The collapse was at least partially due to the points the Huskies left on the field in the first half, because if they had taken a 24-0 or 31-0 lead instead of 17-0 – which they certainly could have – it’s possible that ASU might have packed it in mentally.
But the Sun Devils were able to kick a field goal before halftime to cut the lead to two scores, and entered the second half with the knowledge that a touchdown would make it a one-score game despite how poorly they had played to that point.
It’s not like the Huskies completely shut down offensively – they did have 11 first downs in the second half and finished the game with 547 yards of total offense, a season high – but they continued their failure to capitalize on scoring opportunities (more on that below), and defensive coordinator Pete Kwiatkowski said they didn’t wrap up ballcarriers nearly as well, either.
Neither Petersen, Kwiatkowski or offensive coordinator Jonathan Smith seemed to think ASU changed its strategy on either side of the ball. Each of the UW coaches simply lamented lack of execution. Which makes the Huskies’ total collapse all the more puzzling.
2. Lack of plays made by playmakers
Out of everything Petersen said after the game, I think this resonated most: “It’s frustrating, because you feel like everything’s got to be just perfect for us to move the ball, like sustain things, all the boxes have to be checked. We’re not there enough to create some things (when) it’s not all perfectly lined up. The guys can go up and take the ball away, I think we had one of those today, or break a tackle, throw a slant route, and away we go, those types of things. A couple weeks ago we had a little bit of that against Arizona.”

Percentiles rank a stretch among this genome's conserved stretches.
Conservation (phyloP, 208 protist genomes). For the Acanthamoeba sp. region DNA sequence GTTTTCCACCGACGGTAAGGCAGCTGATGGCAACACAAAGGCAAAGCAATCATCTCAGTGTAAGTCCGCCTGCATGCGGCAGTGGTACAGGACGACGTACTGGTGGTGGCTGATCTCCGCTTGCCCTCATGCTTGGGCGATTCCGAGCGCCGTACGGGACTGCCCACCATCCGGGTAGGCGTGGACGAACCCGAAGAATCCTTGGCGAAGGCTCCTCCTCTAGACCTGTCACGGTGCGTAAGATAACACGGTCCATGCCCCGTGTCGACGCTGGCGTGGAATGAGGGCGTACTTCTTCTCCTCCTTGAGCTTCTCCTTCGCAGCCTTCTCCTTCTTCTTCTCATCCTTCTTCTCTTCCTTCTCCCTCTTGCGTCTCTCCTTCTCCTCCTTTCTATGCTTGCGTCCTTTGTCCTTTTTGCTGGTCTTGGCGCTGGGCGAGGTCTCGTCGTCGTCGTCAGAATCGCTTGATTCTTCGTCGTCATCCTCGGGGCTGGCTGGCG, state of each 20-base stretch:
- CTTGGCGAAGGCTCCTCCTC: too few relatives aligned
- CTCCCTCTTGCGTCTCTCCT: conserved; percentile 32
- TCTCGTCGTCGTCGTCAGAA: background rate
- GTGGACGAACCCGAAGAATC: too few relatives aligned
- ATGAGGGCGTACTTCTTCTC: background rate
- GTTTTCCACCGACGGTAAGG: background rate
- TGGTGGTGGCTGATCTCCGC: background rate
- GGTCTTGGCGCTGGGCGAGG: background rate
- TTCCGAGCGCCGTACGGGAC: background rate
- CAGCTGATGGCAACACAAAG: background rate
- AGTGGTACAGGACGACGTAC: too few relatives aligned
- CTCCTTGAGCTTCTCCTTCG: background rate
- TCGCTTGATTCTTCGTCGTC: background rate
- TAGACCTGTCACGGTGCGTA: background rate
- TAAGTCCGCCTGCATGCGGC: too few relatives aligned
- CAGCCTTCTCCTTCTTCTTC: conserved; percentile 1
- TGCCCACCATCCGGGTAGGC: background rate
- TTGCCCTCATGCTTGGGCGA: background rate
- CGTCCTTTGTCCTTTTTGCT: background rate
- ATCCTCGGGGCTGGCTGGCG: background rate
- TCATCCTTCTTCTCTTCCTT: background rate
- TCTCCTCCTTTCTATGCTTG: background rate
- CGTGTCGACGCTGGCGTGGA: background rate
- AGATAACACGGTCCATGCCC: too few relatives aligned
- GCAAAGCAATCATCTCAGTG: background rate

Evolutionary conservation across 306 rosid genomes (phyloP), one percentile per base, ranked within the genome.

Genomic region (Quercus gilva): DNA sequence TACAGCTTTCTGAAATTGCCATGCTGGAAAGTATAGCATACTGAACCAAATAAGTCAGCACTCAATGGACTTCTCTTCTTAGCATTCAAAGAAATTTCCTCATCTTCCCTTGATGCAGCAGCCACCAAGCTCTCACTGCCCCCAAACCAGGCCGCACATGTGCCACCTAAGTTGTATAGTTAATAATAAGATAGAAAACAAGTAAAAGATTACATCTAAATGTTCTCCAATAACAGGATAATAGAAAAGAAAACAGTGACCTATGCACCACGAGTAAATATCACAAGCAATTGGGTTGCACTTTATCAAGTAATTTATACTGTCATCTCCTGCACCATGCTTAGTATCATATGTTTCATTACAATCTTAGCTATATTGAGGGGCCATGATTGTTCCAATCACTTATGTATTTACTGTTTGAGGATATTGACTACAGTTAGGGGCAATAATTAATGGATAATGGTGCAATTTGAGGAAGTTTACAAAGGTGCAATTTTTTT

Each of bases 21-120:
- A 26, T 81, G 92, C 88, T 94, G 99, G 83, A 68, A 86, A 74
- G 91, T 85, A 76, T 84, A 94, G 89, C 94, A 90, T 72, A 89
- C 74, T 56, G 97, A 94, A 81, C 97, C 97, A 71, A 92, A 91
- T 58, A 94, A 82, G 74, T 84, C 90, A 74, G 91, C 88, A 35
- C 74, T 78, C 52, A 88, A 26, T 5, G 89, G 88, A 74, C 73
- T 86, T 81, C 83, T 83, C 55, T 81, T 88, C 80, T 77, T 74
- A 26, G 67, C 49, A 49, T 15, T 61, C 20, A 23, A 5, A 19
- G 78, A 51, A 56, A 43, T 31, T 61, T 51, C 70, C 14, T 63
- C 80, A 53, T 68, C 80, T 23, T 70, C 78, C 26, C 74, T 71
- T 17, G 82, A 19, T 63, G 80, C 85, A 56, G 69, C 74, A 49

That’s been an issue for the Huskies all season, and it’s something Petersen has mentioned before. It does seem most of the time that if a pass isn’t thrown perfectly, or if a receiver isn’t wide open, the ball isn’t going to be caught.
There were several examples of that in the first quarter alone, such as Browning’s throw to Jaydon Mickens in the end zone, and two Browning passes on consecutive plays to Dante Pettis in the end zone.
None of those throws were so accurate that they qualified as true “drops” by the receivers, but they were the kind of passes that you see good receivers haul in all the time.
Similarly, Browning missed a few open receivers, the most costly of which was his overthrow of tight end Joshua Perkins on a fourth-down pass in the second quarter that surely would have been a touchdown if he’d put it on the money.
All of that goes back to Petersen’s point: the Huskies aren’t good enough yet to make plays for themselves in any circumstance that isn’t perfect.
3. Who will UW beat first – Oregon or Arizona State?
Is there a more unexplainable losing streak in college football than UW’s now 10-game drought against Arizona State? The Huskies’ 12-year losing streak against Oregon gets a lot of attention, but the Ducks have at least been a nationally-ranked team and a Pac-12 powerhouse for most of that span. ASU has been mostly decent, but certainly not so great year in and year out that the Huskies shouldn’t be able to beat them at least once.
Yet here they are, still waiting for their first win over the Sun Devils since 2001. They last beat Oregon in 2003. Which streak will end first?
Christian Caple can be reached at firstname.lastname@example.org. Twitter: @ChristianCaple